Photos are displayed proudly throughout the living room of Rose Mayer, a 91 year old woman from St. Joseph. Naturally there are photos of her family — her daughter and son-in-law Kathy and Dave Rennie, for example, and her grandchildren.
But among the family gallery are photos of a man who appears not to be related to Rose. He is a man from India. These are the photos that catch one’s eye.
The man is posing on the streets of St. Joseph under the spires of the church. He is squatting next to Rose in her home. He is standing next to a World War II memorial in the Netherlands commemorating the service of Americans missing in action, including Rose’s husband.
And, in the most recent photo, taken in early July, he is being blessed by Pope Benedict XVI.
The man is Bishop Sebastian Thekethecheril who on July 2 was consecrated as bishop of the Diocese of Vijayapuram, one of the poorest in India.
Bishop Sebastian Thekethecheril and Rose Mayer, 91, enjoy sharing family stories on one of his visits to St. Joseph. She started sponsoring him when he was just beginning in the seminary in 1973, and their relationship has developed into a mother and son bond.
But why are his photos on display all over Mayer’s St. Joseph home? It’s almost as if he were family. Well, in a way, he is.
When Sebastian, who was ordained in 1980, began studying in India to be a priest for the Diocese of Vijayapuram, Mayer began sponsoring him financially. She had heard about other people sponsoring priests in poor countries and decided she wanted to help a seminarian too.
“I sent him a check every month, and he started writing letters to me. I always answered his mail,” Mayer said.
And so, Mayer’s gift of money led to an exchange of letters, which eventually led to several visits by Father Thekethecheril to Mayer’s home in St. Joseph. The pair naturally got to know each other pretty well.
“He’s real common, really easy to talk to. We talk about anything. He always tells us how his family back in India (whom Mayer has met) is doing. I tell him to do chores,” Mayer said, laughing.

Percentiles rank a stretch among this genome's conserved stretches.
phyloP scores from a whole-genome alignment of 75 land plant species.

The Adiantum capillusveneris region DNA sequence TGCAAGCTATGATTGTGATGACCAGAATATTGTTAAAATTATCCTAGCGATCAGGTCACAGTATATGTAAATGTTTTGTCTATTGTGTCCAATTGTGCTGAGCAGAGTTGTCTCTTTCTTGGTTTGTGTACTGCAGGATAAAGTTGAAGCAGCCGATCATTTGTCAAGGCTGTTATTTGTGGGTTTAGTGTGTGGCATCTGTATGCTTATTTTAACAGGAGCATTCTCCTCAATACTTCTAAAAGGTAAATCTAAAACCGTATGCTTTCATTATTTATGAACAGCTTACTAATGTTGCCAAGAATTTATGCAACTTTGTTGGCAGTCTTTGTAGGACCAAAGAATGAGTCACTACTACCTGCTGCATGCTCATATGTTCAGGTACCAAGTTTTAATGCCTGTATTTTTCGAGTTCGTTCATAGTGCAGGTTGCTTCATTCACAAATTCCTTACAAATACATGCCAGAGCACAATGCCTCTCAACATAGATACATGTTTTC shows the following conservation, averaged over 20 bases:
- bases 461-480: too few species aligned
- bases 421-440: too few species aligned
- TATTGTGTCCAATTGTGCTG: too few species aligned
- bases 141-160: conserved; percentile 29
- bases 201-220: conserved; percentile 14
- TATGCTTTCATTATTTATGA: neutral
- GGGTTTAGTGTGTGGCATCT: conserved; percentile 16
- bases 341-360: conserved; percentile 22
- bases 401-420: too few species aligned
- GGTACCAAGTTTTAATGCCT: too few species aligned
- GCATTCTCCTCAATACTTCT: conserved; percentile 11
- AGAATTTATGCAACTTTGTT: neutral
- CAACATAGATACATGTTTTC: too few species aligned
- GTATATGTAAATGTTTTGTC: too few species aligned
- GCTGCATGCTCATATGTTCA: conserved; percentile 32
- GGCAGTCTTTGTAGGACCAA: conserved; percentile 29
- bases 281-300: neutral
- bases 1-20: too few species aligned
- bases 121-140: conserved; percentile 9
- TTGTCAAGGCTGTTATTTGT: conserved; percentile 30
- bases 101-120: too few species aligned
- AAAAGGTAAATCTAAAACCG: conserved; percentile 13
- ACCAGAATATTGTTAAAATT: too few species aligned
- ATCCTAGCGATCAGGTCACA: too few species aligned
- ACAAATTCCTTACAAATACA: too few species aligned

During his St. Joseph visits, Bishop Thekethecheril spends his days at Mayer’s home and his nights as a guest of St. Benedict’s Monastery, Mayer said, her face lighting up as she pointed to the couch and added, “but he naps right there.”
Kathy and Dave Rennie traveled to India to be present at Bishop Thekethecheril’s July 2 installation as ordinary of the Vijayapuram Diocese. In a July 24 e-mail interview with the Visitor, Bishop Thekethecheril expressed appreciation of Mayer and the Rennies.
“Usually sponsors stop their connection with the sponsored when they become priests,” he wrote. “But Rose preferred to keep it — in other words, she continued to write to me and send personal gifts even after I became a priest,” he wrote.
Bishop Thekethecheril, who had served his diocese as vicar general, is the third native Indian bishop in the Diocese of Vijayapuram, which is on India’s southern coast. Spanish Carmelites began mission work with the lowest caste — the “untouchables” — in 1930. Those missionary roots are still evident in Vijayapuram’s modern church in that most people from the diocese are still of the lowest caste and thus the poorest, Kathy Rennie said.
Kathy Rennie went to India in part to represent her mother for Bishop Thekethecheril’s consecration ceremony. She said the trip was memorable, even “life-changing,” but what stands out most in her mind is the small private ceremony at which Bishop Thekethecheril took the oath of allegiance to the church by both spoken and written word. His predecessor, retiring Bishop Peter Thuru—thikonam, blessed the miter and staff as he passed them on to his successor.